Blas Falconer’s “Ghost Turn”

26 06 2019

The following essay by Blas Falconer was originally published in Diane Lockward’s Poetry Newsletter. I thank Blas and Diane for allowing me to reprint this essay here. If you wish to read more such insightful essays, sign up for the Poetry Newsletter here (scroll down for the link). And, if you think Blas’s thinking about turns is engaging, you should check out his poems! Lots of links here.

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As the online resource Voltage Poetry demonstrates, there are countless ways that a poem can turn, but when I was a student, we talked about poetic turns most often and most clearly when we talked about sonnets. In the Petrarchan sonnet, of course, the change in rhyme scheme after the octave usually encourages a turn in perspective. In the Shakespearean sonnet, the change in the rhyme scheme after the third quatrain often encourages a rhetorical shift in the final couplet. 

Bruce Smith’s contemporary sonnet “After St. Vincent Millay” demonstrates a typical Shakespearean turn:

When I saw you again, distant, sparrow-boned
under the elegant clothes you wear in your life without me,
I thought, No, No, let her be the one
this time to look up at an oblivious me.

Let her find the edge of the cliff with her foot,
blindfolded. Let her be the one struck by the lightning
of the other so that the heart is jolted
from the ribs and the rest of the body is nothing

but ash. It’s a sad, familiar story
I wish you were telling me with this shabby excuse:
I never loved you any more than
I hated myself for loving you.

And about that other guy by your side
you left me for. I hope he dies.

Years ago, one of my professors pointed out that the Shakespearean sonnet, in addition to its turn in final couplet, usually has a lesser turn, a “ghost turn,” after the eighth line, too, a nod to the Petrarchan tradition. As an editor and as a teacher, I have noted that one common difference between a good poem and a great poem is that the good poem, regardless of the form, so often mistakes a ghost turn (“It’s a sad familiar story”) with a final turn (“And about that other guy by your side”). To end a poem, free verse or otherwise, on the ghost turn means to end it prematurely. With the ghost turn, the poet senses a shift in the poem and shuts the poem down before it is fully realized, so the poem comes across as facile, less rich, less dynamic, less ambitious than it could be.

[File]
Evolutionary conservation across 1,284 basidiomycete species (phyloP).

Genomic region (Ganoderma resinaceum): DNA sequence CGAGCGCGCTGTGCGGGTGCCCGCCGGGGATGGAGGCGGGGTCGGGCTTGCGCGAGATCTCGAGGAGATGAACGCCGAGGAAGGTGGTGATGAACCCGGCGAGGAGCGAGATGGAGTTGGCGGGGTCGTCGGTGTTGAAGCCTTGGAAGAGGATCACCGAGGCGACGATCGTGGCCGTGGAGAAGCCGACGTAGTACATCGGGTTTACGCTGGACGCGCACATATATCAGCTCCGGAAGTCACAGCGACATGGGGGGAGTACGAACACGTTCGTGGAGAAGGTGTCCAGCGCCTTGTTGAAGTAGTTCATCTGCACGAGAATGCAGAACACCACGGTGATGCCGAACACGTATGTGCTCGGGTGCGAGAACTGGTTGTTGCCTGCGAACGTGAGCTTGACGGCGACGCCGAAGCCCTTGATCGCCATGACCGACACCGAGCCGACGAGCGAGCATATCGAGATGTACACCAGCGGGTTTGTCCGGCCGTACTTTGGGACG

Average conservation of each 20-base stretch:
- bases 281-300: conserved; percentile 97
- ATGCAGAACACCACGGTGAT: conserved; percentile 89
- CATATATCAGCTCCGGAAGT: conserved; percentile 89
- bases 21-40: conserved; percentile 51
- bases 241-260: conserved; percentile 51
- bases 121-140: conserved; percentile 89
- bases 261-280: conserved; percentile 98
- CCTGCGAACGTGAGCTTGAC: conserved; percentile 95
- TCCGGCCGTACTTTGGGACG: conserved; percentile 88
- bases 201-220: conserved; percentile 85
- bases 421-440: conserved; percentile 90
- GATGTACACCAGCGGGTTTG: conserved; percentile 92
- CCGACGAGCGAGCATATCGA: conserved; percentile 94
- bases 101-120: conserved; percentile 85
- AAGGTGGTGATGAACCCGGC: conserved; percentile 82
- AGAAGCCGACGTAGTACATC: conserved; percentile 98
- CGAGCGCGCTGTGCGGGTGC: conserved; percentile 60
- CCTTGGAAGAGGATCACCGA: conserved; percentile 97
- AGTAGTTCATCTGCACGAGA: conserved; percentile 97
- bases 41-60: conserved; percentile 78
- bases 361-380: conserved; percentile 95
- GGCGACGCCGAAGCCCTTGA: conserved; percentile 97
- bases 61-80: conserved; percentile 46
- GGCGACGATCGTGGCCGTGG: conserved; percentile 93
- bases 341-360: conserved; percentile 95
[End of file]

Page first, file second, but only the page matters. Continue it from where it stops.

Consider the poems you love, poems that have been celebrated for years to see how often they push beyond the first temptation of closure, the first disruption of a pattern, the first turn. Imagine, for example, if Richard Wilbur’s poem “The Writer” ended with the starling and not the daughter. 

It lifted off from a chair-back,
Beating a smooth course for the right window
And clearing the sill of the world.

It is always a matter, my darling,
Of life or death, as I had forgotten.  I wish
What I wished you before, but harder.

Imagine if Thomas James’s poem “Mummy of a Lady Named Jemutesonekh” ended with a description of the mummification and not the dead beloved, not the question about the lies that we tell each other.  

Shut in my painted box, I am a precious object.
I wear a wooden mask. These are my eyelids,
Two flakes of bronze, and here is my new mouth,
Chiseled with care, guarding its ruby facets.
I will last forever. I am not impatient—
My skin will wait to greet its old complexions.
I’ll lie here till the world swims back again.

When I come home the garden will be budding,
White petals breaking open, clusters of night flowers,
The far-off music of a tambourine.
A boy will pace among the passionflowers,
His eyes no longer two bruised surfaces.
I’ll know the mouth of my young groom, I’ll touch
His hands. Why do people lie to one another?

Then, read the featured entries in Voltage Poetry to see how brilliantly poets create turns in their poems.  Read Arielle Greenberg’s take on Shane McRae’s “We married in a taxi.” Read Craig Santos Perez’s essay on Anne Perez Hattori’s “Thieves.” Read David Wright’s critique of “When the Neighbors Fight” by Terrance Hayes. Identify the ghost turn. Consider how the poet resisted the easy ending.

Finally, with an open mind, look at your own poems. Do they end with a ghost turn? Have you mistaken an ending for the ending, for closure, when what the poem is really asking for is another beginning, another turn? Test your poems. Push yourself. Turn from description to reflection or from question to answer. Turn with a rhetorical shift. Turn from one story or image or idea to another, from statement to contradiction. Offer your reader a new voice. Push your poems past your comfort and what you already know. To write the great poem, I have come to believe, that’s what it takes. 

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